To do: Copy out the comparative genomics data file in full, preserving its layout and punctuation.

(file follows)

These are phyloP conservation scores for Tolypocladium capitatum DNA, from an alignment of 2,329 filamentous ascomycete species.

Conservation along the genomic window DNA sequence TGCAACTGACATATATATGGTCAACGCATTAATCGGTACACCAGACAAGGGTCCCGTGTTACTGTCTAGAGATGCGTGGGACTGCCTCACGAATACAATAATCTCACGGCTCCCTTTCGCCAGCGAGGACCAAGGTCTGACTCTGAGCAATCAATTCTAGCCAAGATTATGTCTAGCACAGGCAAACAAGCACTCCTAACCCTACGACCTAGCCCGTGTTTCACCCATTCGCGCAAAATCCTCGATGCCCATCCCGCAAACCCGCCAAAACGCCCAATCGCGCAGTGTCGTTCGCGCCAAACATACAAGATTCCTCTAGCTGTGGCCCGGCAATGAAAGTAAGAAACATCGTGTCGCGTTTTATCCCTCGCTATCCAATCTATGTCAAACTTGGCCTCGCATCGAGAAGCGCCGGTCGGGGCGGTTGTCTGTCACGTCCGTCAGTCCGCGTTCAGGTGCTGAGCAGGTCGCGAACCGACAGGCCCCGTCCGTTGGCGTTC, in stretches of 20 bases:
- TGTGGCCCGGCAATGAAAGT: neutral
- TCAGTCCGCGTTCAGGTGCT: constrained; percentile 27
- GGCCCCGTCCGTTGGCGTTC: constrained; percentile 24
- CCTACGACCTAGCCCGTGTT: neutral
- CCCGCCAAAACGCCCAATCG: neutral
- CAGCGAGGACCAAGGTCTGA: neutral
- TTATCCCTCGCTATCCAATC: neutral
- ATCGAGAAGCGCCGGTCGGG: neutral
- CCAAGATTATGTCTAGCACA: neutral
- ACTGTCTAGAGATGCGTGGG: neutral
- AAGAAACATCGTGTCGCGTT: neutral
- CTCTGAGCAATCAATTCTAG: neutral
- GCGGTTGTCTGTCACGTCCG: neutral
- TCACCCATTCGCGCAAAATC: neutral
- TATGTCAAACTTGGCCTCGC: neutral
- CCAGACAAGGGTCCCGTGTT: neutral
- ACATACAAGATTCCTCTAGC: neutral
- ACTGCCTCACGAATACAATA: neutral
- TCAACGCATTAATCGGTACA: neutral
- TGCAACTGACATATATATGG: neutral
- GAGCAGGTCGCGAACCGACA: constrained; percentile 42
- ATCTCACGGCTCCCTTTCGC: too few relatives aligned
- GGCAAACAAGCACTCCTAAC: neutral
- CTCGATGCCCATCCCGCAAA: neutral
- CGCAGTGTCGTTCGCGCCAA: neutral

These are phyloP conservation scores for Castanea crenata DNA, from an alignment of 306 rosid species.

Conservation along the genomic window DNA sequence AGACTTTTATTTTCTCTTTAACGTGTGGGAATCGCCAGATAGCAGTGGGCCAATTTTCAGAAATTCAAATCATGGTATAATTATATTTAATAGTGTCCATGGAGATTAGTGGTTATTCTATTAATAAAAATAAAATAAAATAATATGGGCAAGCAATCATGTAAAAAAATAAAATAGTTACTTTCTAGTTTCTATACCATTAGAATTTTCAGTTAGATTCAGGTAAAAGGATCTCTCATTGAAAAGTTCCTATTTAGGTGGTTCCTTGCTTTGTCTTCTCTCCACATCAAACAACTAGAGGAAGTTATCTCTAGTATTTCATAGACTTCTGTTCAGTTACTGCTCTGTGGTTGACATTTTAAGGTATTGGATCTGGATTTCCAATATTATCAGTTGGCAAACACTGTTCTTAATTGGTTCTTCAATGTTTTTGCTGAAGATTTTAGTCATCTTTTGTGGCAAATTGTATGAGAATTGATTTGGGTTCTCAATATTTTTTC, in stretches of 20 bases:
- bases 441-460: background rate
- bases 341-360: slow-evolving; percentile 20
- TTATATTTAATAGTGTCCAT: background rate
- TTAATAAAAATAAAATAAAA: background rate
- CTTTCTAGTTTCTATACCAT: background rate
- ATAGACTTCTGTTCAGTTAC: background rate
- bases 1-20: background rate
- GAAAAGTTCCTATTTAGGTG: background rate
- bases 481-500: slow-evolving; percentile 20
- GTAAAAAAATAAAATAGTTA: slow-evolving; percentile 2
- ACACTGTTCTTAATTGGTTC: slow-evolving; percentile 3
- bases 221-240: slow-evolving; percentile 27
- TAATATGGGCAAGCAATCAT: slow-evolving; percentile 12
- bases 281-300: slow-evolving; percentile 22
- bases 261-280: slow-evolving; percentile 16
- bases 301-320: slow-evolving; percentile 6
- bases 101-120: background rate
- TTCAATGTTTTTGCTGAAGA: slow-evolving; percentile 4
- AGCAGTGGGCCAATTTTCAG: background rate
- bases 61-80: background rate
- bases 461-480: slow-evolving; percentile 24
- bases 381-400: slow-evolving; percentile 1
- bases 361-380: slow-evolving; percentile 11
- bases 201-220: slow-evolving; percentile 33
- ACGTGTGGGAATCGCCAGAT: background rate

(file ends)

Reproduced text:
These are phyloP conservation scores for Tolypocladium capitatum DNA, from an alignment of 2,329 filamentous ascomycete species.

Conservation along the genomic window DNA sequence TGCAACTGACATATATATGGTCAACGCATTAATCGGTACACCAGACAAGGGTCCCGTGTTACTGTCTAGAGATGCGTGGGACTGCCTCACGAATACAATAATCTCACGGCTCCCTTTCGCCAGCGAGGACCAAGGTCTGACTCTGAGCAATCAATTCTAGCCAAGATTATGTCTAGCACAGGCAAACAAGCACTCCTAACCCTACGACCTAGCCCGTGTTTCACCCATTCGCGCAAAATCCTCGATGCCCATCCCGCAAACCCGCCAAAACGCCCAATCGCGCAGTGTCGTTCGCGCCAAACATACAAGATTCCTCTAGCTGTGGCCCGGCAATGAAAGTAAGAAACATCGTGTCGCGTTTTATCCCTCGCTATCCAATCTATGTCAAACTTGGCCTCGCATCGAGAAGCGCCGGTCGGGGCGGTTGTCTGTCACGTCCGTCAGTCCGCGTTCAGGTGCTGAGCAGGTCGCGAACCGACAGGCCCCGTCCGTTGGCGTTC, in stretches of 20 bases:
- TGTGGCCCGGCAATGAAAGT: neutral
- TCAGTCCGCGTTCAGGTGCT: constrained; percentile 27
- GGCCCCGTCCGTTGGCGTTC: constrained; percentile 24
- CCTACGACCTAGCCCGTGTT: neutral
- CCCGCCAAAACGCCCAATCG: neutral
- CAGCGAGGACCAAGGTCTGA: neutral
- TTATCCCTCGCTATCCAATC: neutral
- ATCGAGAAGCGCCGGTCGGG: neutral
- CCAAGATTATGTCTAGCACA: neutral
- ACTGTCTAGAGATGCGTGGG: neutral
- AAGAAACATCGTGTCGCGTT: neutral
- CTCTGAGCAATCAATTCTAG: neutral
- GCGGTTGTCTGTCACGTCCG: neutral
- TCACCCATTCGCGCAAAATC: neutral
- TATGTCAAACTTGGCCTCGC: neutral
- CCAGACAAGGGTCCCGTGTT: neutral
- ACATACAAGATTCCTCTAGC: neutral
- ACTGCCTCACGAATACAATA: neutral
- TCAACGCATTAATCGGTACA: neutral
- TGCAACTGACATATATATGG: neutral
- GAGCAGGTCGCGAACCGACA: constrained; percentile 42
- ATCTCACGGCTCCCTTTCGC: too few relatives aligned
- GGCAAACAAGCACTCCTAAC: neutral
- CTCGATGCCCATCCCGCAAA: neutral
- CGCAGTGTCGTTCGCGCCAA: neutral

These are phyloP conservation scores for Castanea crenata DNA, from an alignment of 306 rosid species.

Conservation along the genomic window DNA sequence AGACTTTTATTTTCTCTTTAACGTGTGGGAATCGCCAGATAGCAGTGGGCCAATTTTCAGAAATTCAAATCATGGTATAATTATATTTAATAGTGTCCATGGAGATTAGTGGTTATTCTATTAATAAAAATAAAATAAAATAATATGGGCAAGCAATCATGTAAAAAAATAAAATAGTTACTTTCTAGTTTCTATACCATTAGAATTTTCAGTTAGATTCAGGTAAAAGGATCTCTCATTGAAAAGTTCCTATTTAGGTGGTTCCTTGCTTTGTCTTCTCTCCACATCAAACAACTAGAGGAAGTTATCTCTAGTATTTCATAGACTTCTGTTCAGTTACTGCTCTGTGGTTGACATTTTAAGGTATTGGATCTGGATTTCCAATATTATCAGTTGGCAAACACTGTTCTTAATTGGTTCTTCAATGTTTTTGCTGAAGATTTTAGTCATCTTTTGTGGCAAATTGTATGAGAATTGATTTGGGTTCTCAATATTTTTTC, in stretches of 20 bases:
- bases 441-460: background rate
- bases 341-360: slow-evolving; percentile 20
- TTATATTTAATAGTGTCCAT: background rate
- TTAATAAAAATAAAATAAAA: background rate
- CTTTCTAGTTTCTATACCAT: background rate
- ATAGACTTCTGTTCAGTTAC: background rate
- bases 1-20: background rate
- GAAAAGTTCCTATTTAGGTG: background rate
- bases 481-500: slow-evolving; percentile 20
- GTAAAAAAATAAAATAGTTA: slow-evolving; percentile 2
- ACACTGTTCTTAATTGGTTC: slow-evolving; percentile 3
- bases 221-240: slow-evolving; percentile 27
- TAATATGGGCAAGCAATCAT: slow-evolving; percentile 12
- bases 281-300: slow-evolving; percentile 22
- bases 261-280: slow-evolving; percentile 16
- bases 301-320: slow-evolving; percentile 6
- bases 101-120: background rate
- TTCAATGTTTTTGCTGAAGA: slow-evolving; percentile 4
- AGCAGTGGGCCAATTTTCAG: background rate
- bases 61-80: background rate
- bases 461-480: slow-evolving; percentile 24
- bases 381-400: slow-evolving; percentile 1
- bases 361-380: slow-evolving; percentile 11
- bases 201-220: slow-evolving; percentile 33
- ACGTGTGGGAATCGCCAGAT: background rate